The Gifts of Slow Walking
By Tracy Salcedo
Originally published in Kenwood Press
I was walking so slowly I felt tipsy.
But that was the point. Not the tipsy part, the slow part. As part of my California Naturalist training, I was being introduced to forest bathing, which invites you to walk so slowly that you notice things you might otherwise whiz past. Embracing the invitation I wobbled down the nature trail, drunk on spiderwebs, birdcall, and moss.
I’ve always considered myself a slow walker, but it turns out I’m not. I’m a stop-and-go walker. Writing hiking guides requires moving along a trail in fits and starts, pausing at junctions and overlooks to take notes, then whizzing to the next waypoint. I stop to make notes because otherwise … well, tipsy.
So yes, I’m slow, but only because it takes me a long time to write notes. Stop-and-go walking is a job. Slow walking is a gift.
Slow walking at Sugarloaf
The Cal Nat training I’ve just completed required reading and attending lectures by experts in the fields of geology, hydrology, biology, and more. It also involved slow walks to places in Sugarloaf Ridge State Park where that geology, hydrology, biology, and more could be witnessed in the wild. The program has long been a goal of mine — I know little bits about the state’s natural wonders and this was my chance to take a deeper dive.
On a hillock underlain by serpentine, my fellow aspiring naturalists and I spread across the slope and moved slowly, looking for new things to identify using the iNaturalist program: insects, snakes (or not), lichens, leather oak. On top we gathered in the broiling sun and talked about how plate tectonics are like pizza, and how fire is both good and bad. Then we head down to the creek to forest bathe.
I’ll admit to approaching forest bathing with skepticism. If bathing equals immersion, my entire career as a professional walker in the woods has been an extended soak. But I was missing something important: intention. Forest bathing is not simple immersion; it too is a deep dive.
We began by a mandala — a circle of leaves, flowers, acorns, and stones — where I offered gratitude to my family. We sipped tea. Then we walked slowly up the trail carrying our gratitude and intentions to pay attention, and then down to the creek, where we were invited to hold an open hand just above the water to feel the tension there.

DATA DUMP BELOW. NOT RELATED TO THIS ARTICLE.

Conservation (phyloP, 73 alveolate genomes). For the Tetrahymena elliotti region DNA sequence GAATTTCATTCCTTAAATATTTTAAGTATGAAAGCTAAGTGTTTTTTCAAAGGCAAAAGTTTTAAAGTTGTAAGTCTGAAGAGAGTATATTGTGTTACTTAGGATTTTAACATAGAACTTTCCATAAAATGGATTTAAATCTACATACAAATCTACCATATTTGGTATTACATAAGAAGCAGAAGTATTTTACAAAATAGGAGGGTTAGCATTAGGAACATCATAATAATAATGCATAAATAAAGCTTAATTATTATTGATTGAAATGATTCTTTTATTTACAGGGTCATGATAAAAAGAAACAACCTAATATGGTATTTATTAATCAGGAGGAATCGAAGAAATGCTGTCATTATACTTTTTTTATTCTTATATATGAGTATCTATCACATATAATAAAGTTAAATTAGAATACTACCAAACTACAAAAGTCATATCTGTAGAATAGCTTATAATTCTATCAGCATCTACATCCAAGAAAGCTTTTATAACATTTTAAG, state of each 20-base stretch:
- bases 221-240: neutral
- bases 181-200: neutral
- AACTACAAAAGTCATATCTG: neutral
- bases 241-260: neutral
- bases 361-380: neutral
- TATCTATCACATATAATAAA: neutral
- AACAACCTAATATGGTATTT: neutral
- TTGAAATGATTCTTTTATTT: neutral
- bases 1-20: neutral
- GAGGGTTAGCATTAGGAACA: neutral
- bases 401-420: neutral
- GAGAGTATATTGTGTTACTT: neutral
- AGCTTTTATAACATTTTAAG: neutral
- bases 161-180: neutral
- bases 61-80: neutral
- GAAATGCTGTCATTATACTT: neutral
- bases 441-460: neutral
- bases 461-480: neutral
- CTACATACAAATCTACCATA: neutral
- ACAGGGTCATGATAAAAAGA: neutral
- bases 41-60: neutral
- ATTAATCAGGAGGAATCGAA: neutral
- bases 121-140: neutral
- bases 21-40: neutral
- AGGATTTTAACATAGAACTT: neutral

Unfortunately, I missed out on this experience. I have no depth perception — never have — so I plunged my flat hand straight into the water, truly bathing. I stifled laughter because I knew the others were getting this thing right and I didn’t want to distract them. Acting natural, I selected a stone from the creek bed like that’s what I’d intended, and cradled it my palm as we gathered round to share our experiences. I made myself a promise to feel the surface tension of water some other time, in private.
On another day in Sugarloaf, near the headwaters of Sonoma Creek, we settled onto a bridge and pulled out our notebooks. While we wrote and drew in our nature journals, the weather began a slow turn, blowing open a storm door. The class carried on up the trail but I had an appointment; this was my turnaround.
I was packing my bag when the yogis arrived. “Join us,” the leader invited, and there on the bridge she anointed my wrists with a scent that blossomed on my skin like the smell of home: bay, wild rose, sage. I stretched with the yogis for a short time, breathing into the lake of healing I carry in my core. I only had time, though, to stretch half my body before I had to move on — and I know enough about yoga to know I was out of balance. But these days I feel chronically out of balance so I slow-walked back to my car, careful not to be tipsy when I turned my face to the gathering wind.
Slow walking on Sonoma Mountain
On the other side of the valley on another day, a certified Cal Naturalist led a crew of curious hikers around the Sonoma Developmental Center (SDC) campus on a guided walk. We were exploring the cultivated forest that thrives among the decaying buildings: cypresses, redwoods, catalpas, oaks, magnolias thick with fruit. It’s a mast year for magnolias and some of the oaks, and they have produced in abundance for reasons humans have yet to suss out completely.
I was acting as sweep. What’s a sweep, you ask? It’s the person at the back of the pack of a guided hike who makes sure no one gets left behind. It turns out some folks walk slower than others, and some folks just forget to walk at all, diverted by their devices or a friend they meet along the trail. We walked slowly not just because of all there was to see, but also for the stories; we were a group who knew the SDC’s history well, and who were curious, and who gathered berries to munch and pebbles to toss from the bridge as we meandered.
Back at the SDC on another day, this time sweeping a literary bird walk in the open space above the campus, I reconnoitered with the leader under a dripping cypress. Our announcement for this hike noted heavy rain would cancel, but the six of us who’d gathered for the hike decided heavy rain be damned.
Our guide began with a poem and advice: We must walk quietly if we want to spot birds. In the same way telling someone that a person is blind makes that someone yell at the blind person, walking quietly also means walking slowly. We saw a whole mess of birds. A flock of bushtits called out warnings — “Head’s up!”, “Take cover!” — when a Cooper’s hawk flew overhead, because the big bird eats the little birds. Lesser goldfinches, a Hutton’s vireo, ruby-crowned kinglets, and dozens more braved the weather. The wet adobe soil became snot-slick and stuck to our boots, forcing us to walk even more slowly. We paused in downpours to read poems and peer into bushes. By the time we reached Fern Lake, we were drenched.
But no matter. On the way down we were all a little tipsy, intoxicated by mist, birdcall, and moss, the gifts of slow walking.